When Zcash launched in 2016, smart observers in the crypto sector knew they were looking at something special. Its groundbreaking implementation of zk-SNARKs set new standards in transaction privacy, and it remains the best-in-class today. Zcash has continued to redraw the crypto blueprint on multiple levels ever since, from its technical excellence and cutting-edge cryptography to its robust governance models and community-centered development funding initiatives.
Now the Zcash Foundation, one of the core organizations driving the Zcash ecosystem forward, is finishing the first stage of an ambitious technical project called Zebra, a new node implementation that looks destined to set new standards in blockchain architecture. And the Zcash community is waiting with open arms for independent developer teams of all sizes to discover and build on Zebra.
Two nodes are better than one
You may be wondering why Zcash has taken the potentially tricky path of developing an entirely new node from scratch. But when you put the move into the context of Zcash’s guiding values, it makes sense.
Since it was founded, Zcash has been running on zcashd, a code fork of bitcoind. When it was created in 2009, bitcoind was the polestar of the crypto constellation. In fact, it was pretty much the only star. Unsurprisingly, in the 2010s, many teams that were developing new cryptocurrencies used it as their starting point, including the Electric Coin Co., which launched Zcash.
But for crypto ecosystems that are always looking for innovative new features, the bitcoind codebase is beginning to show its age. The problem is that the more a crypto ecosystem founded on a fork tries to develop new features, the more the code it forked from becomes a straitjacket, especially when it comes to making use of newer, richer programming languages.
So about three years ago, the Zcash Foundation decided that the time was right to start over with a blank piece of paper and begin to design a node of its own – one that takes advantage of recent advances in programming language design and software architecture, while remaining fully interoperable with zcashd. This will ensure that the Zcash network operates robustly with a mix of both nodes. Now the new node implementation, Zebra, is ready for experimental use. From a developer’s perspective, here are some of its most compelling features.
Built on Rust
The fact that Zebra uses Rust will be a huge point in its favor among developers. In every Stack Overflow Developer Survey since 2016, Rust has been voted the most loved language among developers because of its great performance, excellent tooling, ongoing refinements and user community. The choice of Rust is also great news for the whole Zcash community. It’s a memory-safe language, and so Zebra and other software built on it are much less likely to be hit by security bugs.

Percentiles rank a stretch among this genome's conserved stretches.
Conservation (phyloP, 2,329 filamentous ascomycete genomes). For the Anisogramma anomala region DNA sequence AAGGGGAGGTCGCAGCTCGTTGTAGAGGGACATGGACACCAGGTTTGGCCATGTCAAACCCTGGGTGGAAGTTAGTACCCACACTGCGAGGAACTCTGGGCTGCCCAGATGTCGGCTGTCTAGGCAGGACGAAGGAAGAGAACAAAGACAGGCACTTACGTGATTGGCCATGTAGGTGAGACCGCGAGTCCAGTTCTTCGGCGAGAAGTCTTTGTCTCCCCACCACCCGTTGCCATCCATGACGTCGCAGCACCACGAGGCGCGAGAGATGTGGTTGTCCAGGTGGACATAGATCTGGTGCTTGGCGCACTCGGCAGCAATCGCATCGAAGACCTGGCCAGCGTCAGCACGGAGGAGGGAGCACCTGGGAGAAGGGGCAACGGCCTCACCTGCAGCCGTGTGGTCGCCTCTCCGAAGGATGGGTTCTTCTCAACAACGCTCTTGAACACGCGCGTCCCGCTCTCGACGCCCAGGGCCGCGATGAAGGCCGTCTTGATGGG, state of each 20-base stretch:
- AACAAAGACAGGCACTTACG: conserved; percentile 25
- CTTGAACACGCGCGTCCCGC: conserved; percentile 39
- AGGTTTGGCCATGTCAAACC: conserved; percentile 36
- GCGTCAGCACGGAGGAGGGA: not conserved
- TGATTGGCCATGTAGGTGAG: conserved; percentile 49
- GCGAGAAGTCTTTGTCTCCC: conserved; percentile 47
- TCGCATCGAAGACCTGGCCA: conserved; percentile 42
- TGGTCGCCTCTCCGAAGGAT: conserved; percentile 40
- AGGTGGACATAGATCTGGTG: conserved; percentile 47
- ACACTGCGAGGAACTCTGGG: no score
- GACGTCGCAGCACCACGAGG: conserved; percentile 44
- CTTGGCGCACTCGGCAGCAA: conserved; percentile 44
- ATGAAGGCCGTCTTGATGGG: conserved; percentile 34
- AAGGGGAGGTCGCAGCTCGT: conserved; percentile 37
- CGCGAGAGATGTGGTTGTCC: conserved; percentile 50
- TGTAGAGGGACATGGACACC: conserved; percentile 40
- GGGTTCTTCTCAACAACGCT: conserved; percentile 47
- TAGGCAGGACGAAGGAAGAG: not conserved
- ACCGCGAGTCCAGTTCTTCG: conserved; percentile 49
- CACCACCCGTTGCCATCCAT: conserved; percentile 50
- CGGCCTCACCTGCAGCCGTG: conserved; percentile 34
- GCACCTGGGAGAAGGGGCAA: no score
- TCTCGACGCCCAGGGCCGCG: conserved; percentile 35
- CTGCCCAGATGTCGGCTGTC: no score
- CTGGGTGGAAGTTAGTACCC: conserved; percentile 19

Working within the Zcash ecosystem just got easier
Developers don’t commit to a new node lightly. And they are right to be cautious, because blockchain data usually runs to tens or hundreds of gigabytes. But Zebra typically syncs and validates the whole mainnet chain in between six and 12 hours, depending on network conditions, central processing unit (CPU) usage and other nodes. This performance and ease of getting started creates all kinds of exciting opportunities for developers.
Made modular for better accessibility and usability
Instead of a monolithic node, Zebra makes different pieces of functionality available as discrete Rust crates so that developers can pick and choose what they need and want to develop in the Zcash ecosystem. Anyone who is curious to test Zebra’s waters can dip their toes in to discover if it’s right for them.
Cryptocurrency nodes verify transfers worth millions of dollars. The fact that Zebra is an independent and yet parallel implementation alongside zcashd makes the new node a solid guarantee against the onset of bugs within the Zcash network. Because they operate side by side, if a bug creeps into one, the other implementation of the same rule is likely to be unaffected, ensuring the blockchain continues to operate smoothly while the bug on the affected implementation is neutralized.
Consensus bugs in particular are going to find life much, much more difficult on Zcash because of the independent Zebra implementation. Combined with Zebra’s use of Rust and its agile, modular architecture, the strategy Zcash is taking to implement Zebra looks like it’s going to make Zcash a great space for developers to be working in.
It’s clear that the implementation of Zebra will create some exciting opportunities for developers who are looking for a crypto ecosystem that can do justice to the hard work and inspiration they put into their coding. However, Zcash’s attractiveness to developers goes beyond Zebra. The Zcash community is now one of the most solidly established presences in the crypto industry, and since its earliest days, leading crypto innovators and world-class cryptographers have made it their home.
The Zcash Foundation is especially keen now to work with developers interested in building tools and features that leverage Zebra’s full potential to provide a great end-user experience, from light wallets to block explorers and DNS seeders. So if you’re a developer who has been looking to get involved in a community that’s all about innovation and want to show what you can build, the launch of Zebra might just be your perfect opening.